Companies that want to act in accordance with the principles of corporate social responsibility are guided by the creation of long-term value for stakeholders; the primacy of shareholders’ interests has long been forgotten in modern thinking about sustainable business. Among the online comments, it was evident how much even symbolic withdrawal of businesses from Russia is important to consumers. When Coca-Cola did not give a clear answer about its decision for one day, the web was flooded with graphics, memes and calls to boycott the company. No company can afford such reputational damage, so withdrawing from Russia was the only right decision. I believe that, despite the risk of short-term financial losses, this will bring a long-term bonus for the company in terms of consistency of values and actions.
In addition to corporate support, there is the wonderful attitude of Poles volunteering their time and resources to support refugees. What advice would you give to those who have been helping since the beginning of the conflict and are already on the verge of exhaustion, and what tips would you give to those who just want to start their adventure with volunteering?
While, in my opinion, the government failed the test, local authorities, non-governmental organisations and Poles have been performing heroic acts since February 24. The crisis situation has shown that we can act spontaneously, and without the actions of thousands of volunteers it would not have been possible to respond to the need of the moment in such a short time. But the initial energy and adrenaline is starting to fade, and we now need systemic assistance and long-term thinking. People who have been helping since the beginning of the war are often burnt out; in humanitarian work, taking care of yourself is especially important, but unfortunately there is often no time for that. For those who would like to become volunteers, I encourage them to choose the form of helping that suits them best. Not everyone has to go to the border or help at railway stations, it is just as important to do competence-based volunteering, setting up databases, applications, coordination, social media work, fundraising activities, etc. Many NGOs now need scaling and knowledge management that businesses have. I, for example, don’t know how to cook a soup or play with children, but I know how to connect businesses and NGOs and run Facebook groups, and I try to help in this way. The Help for Ukraine group, of which I am one of the moderators, has over 500 000 members at the moment. There will certainly be plenty of voluntary work and every person will find something for themselves, but it is very important to help wisely.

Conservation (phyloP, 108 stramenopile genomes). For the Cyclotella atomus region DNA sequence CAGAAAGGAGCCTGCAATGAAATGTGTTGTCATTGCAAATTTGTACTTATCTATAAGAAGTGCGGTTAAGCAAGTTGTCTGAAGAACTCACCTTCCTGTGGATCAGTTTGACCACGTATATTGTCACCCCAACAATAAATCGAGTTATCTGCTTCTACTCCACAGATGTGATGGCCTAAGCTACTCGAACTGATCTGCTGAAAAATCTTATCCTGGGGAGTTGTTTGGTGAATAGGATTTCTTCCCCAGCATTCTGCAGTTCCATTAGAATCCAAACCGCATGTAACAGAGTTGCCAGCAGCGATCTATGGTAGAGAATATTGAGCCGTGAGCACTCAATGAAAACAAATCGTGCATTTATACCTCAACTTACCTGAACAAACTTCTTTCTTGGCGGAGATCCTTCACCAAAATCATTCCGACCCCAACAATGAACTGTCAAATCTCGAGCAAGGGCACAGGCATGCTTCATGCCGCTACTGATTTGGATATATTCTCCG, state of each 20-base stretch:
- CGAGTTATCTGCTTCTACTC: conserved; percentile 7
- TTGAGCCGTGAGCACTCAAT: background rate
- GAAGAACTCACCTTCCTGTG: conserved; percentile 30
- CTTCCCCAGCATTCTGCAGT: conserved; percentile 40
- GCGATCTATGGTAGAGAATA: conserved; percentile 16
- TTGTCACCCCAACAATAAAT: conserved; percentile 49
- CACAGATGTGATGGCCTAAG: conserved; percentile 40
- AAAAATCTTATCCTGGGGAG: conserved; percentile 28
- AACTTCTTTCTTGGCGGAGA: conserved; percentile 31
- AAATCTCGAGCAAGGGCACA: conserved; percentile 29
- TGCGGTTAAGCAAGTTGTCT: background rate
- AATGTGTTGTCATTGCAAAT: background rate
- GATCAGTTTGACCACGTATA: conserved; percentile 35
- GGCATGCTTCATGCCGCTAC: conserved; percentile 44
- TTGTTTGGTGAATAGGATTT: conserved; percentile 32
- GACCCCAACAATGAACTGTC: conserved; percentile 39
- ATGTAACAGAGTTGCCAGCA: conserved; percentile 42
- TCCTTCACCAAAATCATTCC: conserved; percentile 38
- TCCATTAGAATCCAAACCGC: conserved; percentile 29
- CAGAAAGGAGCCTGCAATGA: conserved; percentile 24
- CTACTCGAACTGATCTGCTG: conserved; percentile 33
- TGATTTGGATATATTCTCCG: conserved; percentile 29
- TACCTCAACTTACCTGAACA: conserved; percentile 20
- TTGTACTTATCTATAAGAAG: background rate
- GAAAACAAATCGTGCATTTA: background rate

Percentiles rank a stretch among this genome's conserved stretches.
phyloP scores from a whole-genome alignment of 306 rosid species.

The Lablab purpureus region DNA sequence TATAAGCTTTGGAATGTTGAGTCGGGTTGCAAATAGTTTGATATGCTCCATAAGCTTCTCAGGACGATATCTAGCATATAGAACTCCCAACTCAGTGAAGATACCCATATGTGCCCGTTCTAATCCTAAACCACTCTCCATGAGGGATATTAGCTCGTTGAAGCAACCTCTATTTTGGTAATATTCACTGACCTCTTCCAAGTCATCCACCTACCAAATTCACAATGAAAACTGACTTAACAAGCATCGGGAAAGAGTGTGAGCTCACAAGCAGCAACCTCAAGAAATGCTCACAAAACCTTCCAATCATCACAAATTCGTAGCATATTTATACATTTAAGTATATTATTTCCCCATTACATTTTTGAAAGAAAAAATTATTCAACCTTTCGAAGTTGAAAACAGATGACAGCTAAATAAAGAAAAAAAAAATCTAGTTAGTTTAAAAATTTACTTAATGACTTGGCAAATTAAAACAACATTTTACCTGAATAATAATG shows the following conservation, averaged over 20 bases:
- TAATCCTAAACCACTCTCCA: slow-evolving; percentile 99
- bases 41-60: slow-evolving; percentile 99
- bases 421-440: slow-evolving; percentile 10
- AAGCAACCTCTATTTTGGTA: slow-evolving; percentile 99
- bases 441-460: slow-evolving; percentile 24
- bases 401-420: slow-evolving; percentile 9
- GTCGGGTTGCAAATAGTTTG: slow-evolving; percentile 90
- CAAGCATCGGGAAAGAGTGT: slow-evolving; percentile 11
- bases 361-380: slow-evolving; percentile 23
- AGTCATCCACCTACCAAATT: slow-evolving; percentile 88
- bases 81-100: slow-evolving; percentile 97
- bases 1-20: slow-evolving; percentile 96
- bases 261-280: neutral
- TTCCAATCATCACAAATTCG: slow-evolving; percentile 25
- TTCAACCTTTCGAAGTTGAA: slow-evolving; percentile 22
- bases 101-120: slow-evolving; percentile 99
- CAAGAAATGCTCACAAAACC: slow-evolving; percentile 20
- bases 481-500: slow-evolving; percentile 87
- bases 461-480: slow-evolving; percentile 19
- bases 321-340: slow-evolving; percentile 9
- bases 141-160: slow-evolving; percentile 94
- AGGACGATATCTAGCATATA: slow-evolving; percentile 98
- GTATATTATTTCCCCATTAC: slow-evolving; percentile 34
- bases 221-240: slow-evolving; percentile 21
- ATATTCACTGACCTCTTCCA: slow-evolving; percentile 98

The ongoing war is also a field where new leaders are being forged. The whole (almost whole) world looks with admiration at the attitude of the Ukrainian President Volodymyr Zelenskyy. What elements of his attitude could members of corporate boards and C-suite incorporate into their skillsets?